More than Meets the Eye: Going 3D with an Early Medieval Manuscript | Bill Endres, University of Kentucky

Whilst doing some basic housekeeping of files and blog posts today I stumbled across the notes I took attending the Digital Humanities Congress in Sheffield last September, which I’d like to post here today.  

I recall finding it awkward having to leave rooms, often whilst the lecture was still in progress, to get myself to the next session, but once I’d gotten over the problems of navigating around each lecture room I managed to attend Professor Bill Endres’ wonderful talk on the use of 3D imaging when dealing with manuscripts, in particular the St Chad Gospels (an 8th century illuminated manuscript and one of the oldest and most important illuminated manuscripts in England). It also has a wonderful link to Wales, in that at some point during its history the Gospel found itself in the hands of a Welshman named Gelhi – who had traded his best horse for it! – and in fact in its margins contains the earliest examples of written Old Welsh. 

Professor Endres was interested particularly in “the ways that uses of visuals affect our epistemologies” – the relationship between what we see, and what we know. In his talk at Sheffield he suggested that the justification for the use of 3D imaging was to to return the manuscript to its original state, and thus enhance our knowledge of the item and to generate new information about it. He described how our vision is construction from a combination of 2D and 3D, and that if we see an upper portion of text our mind fills in the bottom. We fill in the gaps ourselves. Therefore, posited Professor Endres, would using 3D change our ways of seeing? Would we then create knowledge in slightly different ways?

3D, he said, was not simply there to assist in our understanding of the 2D image. It allows us, for example, to create infrared images as well as a normal image, which helps in showing bleed throughs on manuscript pages. Once the 3D is there different textures can be applied (by stacking multi-spectral bands), and thus the 3D image can show every lump and bump in the page – creating a dynamic experience for the user without the user having to access the original document.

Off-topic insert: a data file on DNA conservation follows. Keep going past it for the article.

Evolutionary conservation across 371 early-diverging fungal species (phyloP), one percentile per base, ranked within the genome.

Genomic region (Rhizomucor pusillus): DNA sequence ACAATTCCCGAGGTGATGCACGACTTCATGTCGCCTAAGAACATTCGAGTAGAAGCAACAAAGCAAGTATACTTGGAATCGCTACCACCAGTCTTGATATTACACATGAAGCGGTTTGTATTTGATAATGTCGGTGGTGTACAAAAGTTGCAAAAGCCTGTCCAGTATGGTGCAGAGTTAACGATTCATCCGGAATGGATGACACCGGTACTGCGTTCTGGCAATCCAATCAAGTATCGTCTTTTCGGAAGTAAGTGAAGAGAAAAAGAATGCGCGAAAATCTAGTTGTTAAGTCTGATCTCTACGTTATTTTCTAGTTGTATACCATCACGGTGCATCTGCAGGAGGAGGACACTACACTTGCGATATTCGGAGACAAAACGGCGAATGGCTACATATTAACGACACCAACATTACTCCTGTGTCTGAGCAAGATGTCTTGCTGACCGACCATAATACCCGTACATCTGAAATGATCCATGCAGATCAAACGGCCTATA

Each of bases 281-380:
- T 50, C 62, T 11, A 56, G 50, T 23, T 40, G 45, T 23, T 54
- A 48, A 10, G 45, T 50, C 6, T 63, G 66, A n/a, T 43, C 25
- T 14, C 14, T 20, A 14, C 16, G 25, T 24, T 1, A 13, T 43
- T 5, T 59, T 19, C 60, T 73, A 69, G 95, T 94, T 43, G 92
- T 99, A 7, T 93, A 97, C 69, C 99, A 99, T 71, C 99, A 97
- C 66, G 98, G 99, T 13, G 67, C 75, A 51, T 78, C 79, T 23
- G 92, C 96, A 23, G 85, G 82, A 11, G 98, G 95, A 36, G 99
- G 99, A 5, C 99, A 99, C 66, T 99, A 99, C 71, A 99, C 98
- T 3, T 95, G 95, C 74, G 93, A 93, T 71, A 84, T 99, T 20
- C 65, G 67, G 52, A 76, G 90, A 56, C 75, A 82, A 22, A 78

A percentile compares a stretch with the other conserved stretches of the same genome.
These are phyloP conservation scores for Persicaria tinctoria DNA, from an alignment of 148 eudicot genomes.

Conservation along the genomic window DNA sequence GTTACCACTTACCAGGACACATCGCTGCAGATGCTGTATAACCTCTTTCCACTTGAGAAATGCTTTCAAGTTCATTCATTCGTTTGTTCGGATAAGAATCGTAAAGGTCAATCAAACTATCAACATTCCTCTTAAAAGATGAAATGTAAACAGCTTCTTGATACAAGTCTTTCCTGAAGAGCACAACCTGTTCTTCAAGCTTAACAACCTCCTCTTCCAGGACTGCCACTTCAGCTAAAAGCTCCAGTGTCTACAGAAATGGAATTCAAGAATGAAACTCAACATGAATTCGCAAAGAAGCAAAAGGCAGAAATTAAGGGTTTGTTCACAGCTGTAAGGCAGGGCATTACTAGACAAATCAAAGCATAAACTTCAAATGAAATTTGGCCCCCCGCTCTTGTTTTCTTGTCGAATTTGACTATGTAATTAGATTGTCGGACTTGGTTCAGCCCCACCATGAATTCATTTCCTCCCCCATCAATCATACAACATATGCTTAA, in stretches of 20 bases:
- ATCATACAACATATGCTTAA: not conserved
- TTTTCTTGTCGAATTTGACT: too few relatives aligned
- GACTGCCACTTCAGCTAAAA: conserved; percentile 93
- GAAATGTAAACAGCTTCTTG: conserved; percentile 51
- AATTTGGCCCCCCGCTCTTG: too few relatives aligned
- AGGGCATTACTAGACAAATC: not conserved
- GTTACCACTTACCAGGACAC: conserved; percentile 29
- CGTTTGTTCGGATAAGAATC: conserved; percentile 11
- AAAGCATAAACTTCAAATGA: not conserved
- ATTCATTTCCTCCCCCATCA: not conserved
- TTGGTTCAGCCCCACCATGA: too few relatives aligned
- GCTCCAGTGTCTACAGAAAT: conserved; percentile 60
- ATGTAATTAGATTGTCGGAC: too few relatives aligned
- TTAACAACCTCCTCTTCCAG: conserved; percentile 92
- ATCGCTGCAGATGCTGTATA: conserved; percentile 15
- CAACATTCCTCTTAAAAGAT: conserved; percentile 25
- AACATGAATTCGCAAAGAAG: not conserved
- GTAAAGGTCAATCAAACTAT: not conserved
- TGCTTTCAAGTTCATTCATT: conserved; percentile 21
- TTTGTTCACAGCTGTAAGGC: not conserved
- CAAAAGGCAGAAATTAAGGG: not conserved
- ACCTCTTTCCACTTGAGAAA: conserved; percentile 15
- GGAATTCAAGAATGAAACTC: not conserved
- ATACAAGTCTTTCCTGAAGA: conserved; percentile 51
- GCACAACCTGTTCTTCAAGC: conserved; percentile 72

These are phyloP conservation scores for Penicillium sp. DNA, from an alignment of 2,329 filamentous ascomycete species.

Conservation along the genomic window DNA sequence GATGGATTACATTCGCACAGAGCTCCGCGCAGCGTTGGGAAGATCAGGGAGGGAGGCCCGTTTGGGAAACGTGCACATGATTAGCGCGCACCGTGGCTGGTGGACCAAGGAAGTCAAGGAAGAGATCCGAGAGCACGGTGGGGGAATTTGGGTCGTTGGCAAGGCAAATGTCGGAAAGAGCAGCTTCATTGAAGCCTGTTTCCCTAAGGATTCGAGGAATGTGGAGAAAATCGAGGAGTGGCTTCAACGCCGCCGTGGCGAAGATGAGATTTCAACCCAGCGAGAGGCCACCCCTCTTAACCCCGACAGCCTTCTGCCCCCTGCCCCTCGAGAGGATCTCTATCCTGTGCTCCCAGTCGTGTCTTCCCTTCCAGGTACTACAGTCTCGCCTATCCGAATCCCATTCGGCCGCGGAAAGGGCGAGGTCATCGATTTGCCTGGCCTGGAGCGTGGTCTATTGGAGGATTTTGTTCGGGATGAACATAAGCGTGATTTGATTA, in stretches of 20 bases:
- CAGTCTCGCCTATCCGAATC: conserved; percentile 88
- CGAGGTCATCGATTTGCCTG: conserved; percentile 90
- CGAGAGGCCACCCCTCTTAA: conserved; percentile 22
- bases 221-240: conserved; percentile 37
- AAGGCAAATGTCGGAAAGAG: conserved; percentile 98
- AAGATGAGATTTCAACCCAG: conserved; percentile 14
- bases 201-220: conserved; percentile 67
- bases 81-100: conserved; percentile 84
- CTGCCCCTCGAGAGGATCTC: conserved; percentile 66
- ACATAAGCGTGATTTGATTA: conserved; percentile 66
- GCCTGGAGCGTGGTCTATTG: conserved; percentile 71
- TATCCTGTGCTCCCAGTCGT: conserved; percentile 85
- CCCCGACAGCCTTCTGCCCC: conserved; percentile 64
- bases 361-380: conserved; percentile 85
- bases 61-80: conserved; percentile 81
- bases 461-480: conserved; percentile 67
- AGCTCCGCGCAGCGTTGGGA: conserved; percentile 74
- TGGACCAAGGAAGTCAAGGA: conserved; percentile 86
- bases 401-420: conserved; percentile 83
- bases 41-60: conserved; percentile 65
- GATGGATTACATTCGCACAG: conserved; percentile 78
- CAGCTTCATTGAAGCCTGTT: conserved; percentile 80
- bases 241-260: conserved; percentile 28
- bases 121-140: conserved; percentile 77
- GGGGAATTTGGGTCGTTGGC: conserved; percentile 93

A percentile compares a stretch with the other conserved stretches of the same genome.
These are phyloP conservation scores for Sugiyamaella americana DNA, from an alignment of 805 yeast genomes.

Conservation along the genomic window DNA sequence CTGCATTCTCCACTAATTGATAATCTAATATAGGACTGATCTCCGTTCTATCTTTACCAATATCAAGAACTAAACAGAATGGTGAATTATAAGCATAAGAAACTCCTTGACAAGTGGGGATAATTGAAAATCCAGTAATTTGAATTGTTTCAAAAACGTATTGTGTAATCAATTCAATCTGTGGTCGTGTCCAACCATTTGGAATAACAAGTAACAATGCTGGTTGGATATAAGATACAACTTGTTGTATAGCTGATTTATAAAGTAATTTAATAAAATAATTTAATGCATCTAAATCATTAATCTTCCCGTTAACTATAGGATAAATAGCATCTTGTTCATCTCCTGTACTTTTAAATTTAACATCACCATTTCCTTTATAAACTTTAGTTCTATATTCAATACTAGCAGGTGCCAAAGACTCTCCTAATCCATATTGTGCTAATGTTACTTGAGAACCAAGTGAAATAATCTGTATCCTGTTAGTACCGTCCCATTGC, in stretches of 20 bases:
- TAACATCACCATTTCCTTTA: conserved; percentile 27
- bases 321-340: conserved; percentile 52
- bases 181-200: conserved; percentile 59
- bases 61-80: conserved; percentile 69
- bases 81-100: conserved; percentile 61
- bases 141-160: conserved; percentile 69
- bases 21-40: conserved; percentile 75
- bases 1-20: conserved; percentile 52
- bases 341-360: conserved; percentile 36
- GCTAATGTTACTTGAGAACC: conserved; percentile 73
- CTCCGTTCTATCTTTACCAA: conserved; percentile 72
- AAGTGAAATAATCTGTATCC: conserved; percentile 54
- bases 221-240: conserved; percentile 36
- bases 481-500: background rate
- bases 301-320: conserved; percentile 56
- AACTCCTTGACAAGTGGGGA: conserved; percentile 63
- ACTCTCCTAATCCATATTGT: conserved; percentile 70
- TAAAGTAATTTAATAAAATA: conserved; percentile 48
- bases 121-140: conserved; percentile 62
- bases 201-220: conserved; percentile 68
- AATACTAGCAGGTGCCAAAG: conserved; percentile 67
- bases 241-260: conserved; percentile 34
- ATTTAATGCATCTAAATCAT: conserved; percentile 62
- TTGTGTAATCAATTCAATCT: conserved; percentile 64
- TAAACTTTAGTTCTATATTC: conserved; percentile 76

Professor Endres then went on to discuss the nuts and bolts of the project generally – that it began in 2010, and that the 3D required a lot of plug-ins and applications. They began the project using Web GL but the timescale “wasn’t working”, and so he attempted to use Adobe for 3D which, he said, “worked quite well”. 

They took 22 images of a page, quickly, and once they had the files they could use Adobe, “but it only work[ed] on a PC”, so that was obviously a limitation. However, the benefits of using 3D were multiple: the ability to measure defects on the manuscript page, for example, like areas of flaking paint. 

Professor Endres said that from a preservation perspective, the work in 3D was “valuable…but from a scholarly perspective, who knows?”

During the Q&A session afterwards, Endres addressed the potential pitfalls of using 3D imaging. The images “still have a computer generated look”. They had been forced to use a flat frame to get rid of shadowing on the page, “and because a manuscript is so dynamic and that’s lost somewhat in the image”. Melissa Terras, who was also in attendance, brought up the issues of truth and representation: the importance of maintaining a “digital truth on a pixel basis”, so that the user can go back to the original if necessary, but also navigating the basic fear a user might have of trusting what the computer image is telling you is correct.

I’m very interested, from my own research perspective, in how we can communicate the intellectual content of a manuscript, and how we can do so in a way which engages, and certainly the use of 3D imaging appears to be one method of doing that. But what of these issues of truth, and the practical problems of the user not being quite able to escape from the computer generated shine of a 3D image? Whilst some of these issues are technical and will no doubt be solved over time, the other is not so easy to shake off: whilst an enthusiastic amateur might be content to access a 3D image of a manuscript, would a scholar be happy to take what the 3D image is telling them at face value, and base their research upon it? This distrust is something which is not so easily solvable. 

The link to the Lichfield University’s web page for the St Chad Gospels can be found here


2 thoughts on “More than Meets the Eye: Going 3D with an Early Medieval Manuscript | Bill Endres, University of Kentucky

  1. I want to thank you for coming to my session, your thoughtful post, and thinking about these issues related to 3D, manuscript study and beyond.

    Since the Digital Humanities Congress, I have been able to bring online sixteen 3D renderings of the St Chad Gospels ( ). I’ve included a measurement tool, the ability to annotate any feature and save it to the server, and generate a URL that contains the exact position of the page that you have manipulated an image into, to send a colleague or for citation. My favorite rotation function is holding down the Alt key and left clicking the mouse, causing the placement of the cursor to become the point around which the image rotates.

    I hope you will visit the 3D Gallery and let know what you think.


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